I grew up in a very working class family. Both my parents grew up in poverty. My dad, who came from rural Mississippi, has nine siblings and has experienced life on the lowest of the low in terms of socio-economic status as he came from a family of sharecroppers. My mom, her family was more working class as she was born in the north, but her family is from Alabama. So having those two perspectives come together, I was raised better than they were, however, I also know that we weren’t at the place that they wish that we could have been. My parents tried very hard to make sure that I still had opportunities, such as taking me to free museums, making sure that we went to the library a couple of times a month, and things of that sort.

My parents are super supportive of my career in the Arts and ever since I was 12, I wanted to be a journalist. My parents are artists, too. My mom is a musician and my parents actually were in a band together. Mom plays drums and my dad sings and we always had art supplies around so me and my sister could draw … that definitely influenced what I wanted to be … something involved in the Arts. 

When I was in sixth grade, my school did some kind of project with a local journalist and by the end of that year, I wanted to be a journalist. From 6th Grade to 11th Grade, [my plan was to] go to journalism school. I was the head editor for our school newspaper, participated in a variety of writing camps, and all that stuff. 

Then 12th grade hit and all my college essays were about cognitive science and neuroscience and [it completely changed my focus]. I decided to major in Cognitive Science and get a double minor in Neuroscience and Philosophy. I was like, “We can name Jupiter’s moons, but we don’t know the scientific equation for love” or “What is the true definition of intelligence?”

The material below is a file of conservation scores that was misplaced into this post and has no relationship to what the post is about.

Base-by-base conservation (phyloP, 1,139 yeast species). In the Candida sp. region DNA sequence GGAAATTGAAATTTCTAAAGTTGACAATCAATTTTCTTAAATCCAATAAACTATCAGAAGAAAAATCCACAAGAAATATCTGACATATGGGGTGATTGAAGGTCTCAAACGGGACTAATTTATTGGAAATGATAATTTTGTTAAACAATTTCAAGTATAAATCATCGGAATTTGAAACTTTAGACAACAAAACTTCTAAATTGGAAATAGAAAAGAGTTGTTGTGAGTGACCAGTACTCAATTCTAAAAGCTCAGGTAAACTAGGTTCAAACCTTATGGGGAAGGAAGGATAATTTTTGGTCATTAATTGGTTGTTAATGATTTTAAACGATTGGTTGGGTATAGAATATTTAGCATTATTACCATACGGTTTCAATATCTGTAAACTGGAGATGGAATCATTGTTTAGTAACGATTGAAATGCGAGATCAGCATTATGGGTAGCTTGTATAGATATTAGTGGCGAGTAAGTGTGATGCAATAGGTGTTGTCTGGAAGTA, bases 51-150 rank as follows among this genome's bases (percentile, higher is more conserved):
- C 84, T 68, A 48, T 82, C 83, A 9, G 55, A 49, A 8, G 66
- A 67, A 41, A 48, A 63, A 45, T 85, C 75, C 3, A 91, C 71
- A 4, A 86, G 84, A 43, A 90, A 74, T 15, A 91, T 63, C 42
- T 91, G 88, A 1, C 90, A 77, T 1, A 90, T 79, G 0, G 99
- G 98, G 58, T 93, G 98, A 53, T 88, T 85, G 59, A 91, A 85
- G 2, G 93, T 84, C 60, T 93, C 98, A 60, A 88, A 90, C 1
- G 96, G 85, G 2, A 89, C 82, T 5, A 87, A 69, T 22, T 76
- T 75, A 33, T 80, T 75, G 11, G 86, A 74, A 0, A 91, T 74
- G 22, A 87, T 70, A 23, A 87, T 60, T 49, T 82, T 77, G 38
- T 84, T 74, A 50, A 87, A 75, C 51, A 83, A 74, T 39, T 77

After her graduation from Roosevelt High School, Chavonn shared that her family was confused by her change in focus for college. They urged her to take poetry and writing classes, but she had decided that a career in the Arts would not lead to earning power. Having self-described as “coming from poverty” earning a decent income was a priority. A career in Science, Technology, Engineering, and Mathematics (STEM) seemed to Chavonn the only way to have success. After college, a series of fortunate events led her to ultimately ditch a career in STEM and, instead, pursue a career in the Arts. She said she’s earning significantly less money, but is significantly happier.

People in my mom’s church saw potential in me and they suggested I apply to this program or that one. I was also a part of College Possible, a college readiness program for students in their junior year of high school who are below the poverty line. You apply, get in, and they give you help on doing the SAT or ACT.

“We both have zero student loans from undergrad.”

I actually took the ACT five times trying to get my score up. Senior year, they helped with college essays and entrance applications. Me and my sister, we both have zero student loans from undergrad. That is a blessing times ten, definitely because of that program. My sister got the Gates Scholarship, where Bill Gates paid for her entire college thing, including laptop and whatever else versus me, I got a bunch of smaller scholarships that added up [to cover] full tuition. Without [College Possible], I don’t think either of us would have gotten to where we are, at least not free. 

I had a lot of help in College Possible and they didn’t just do stuff with you in high school. They followed you to college. You got a college coach, who would make sure that you’re able to graduate. [Our coaches] would form friendships and mentorships with [us]. One even came to my wedding, which was really cool. I don’t know when I haven’t had mentors, I guess.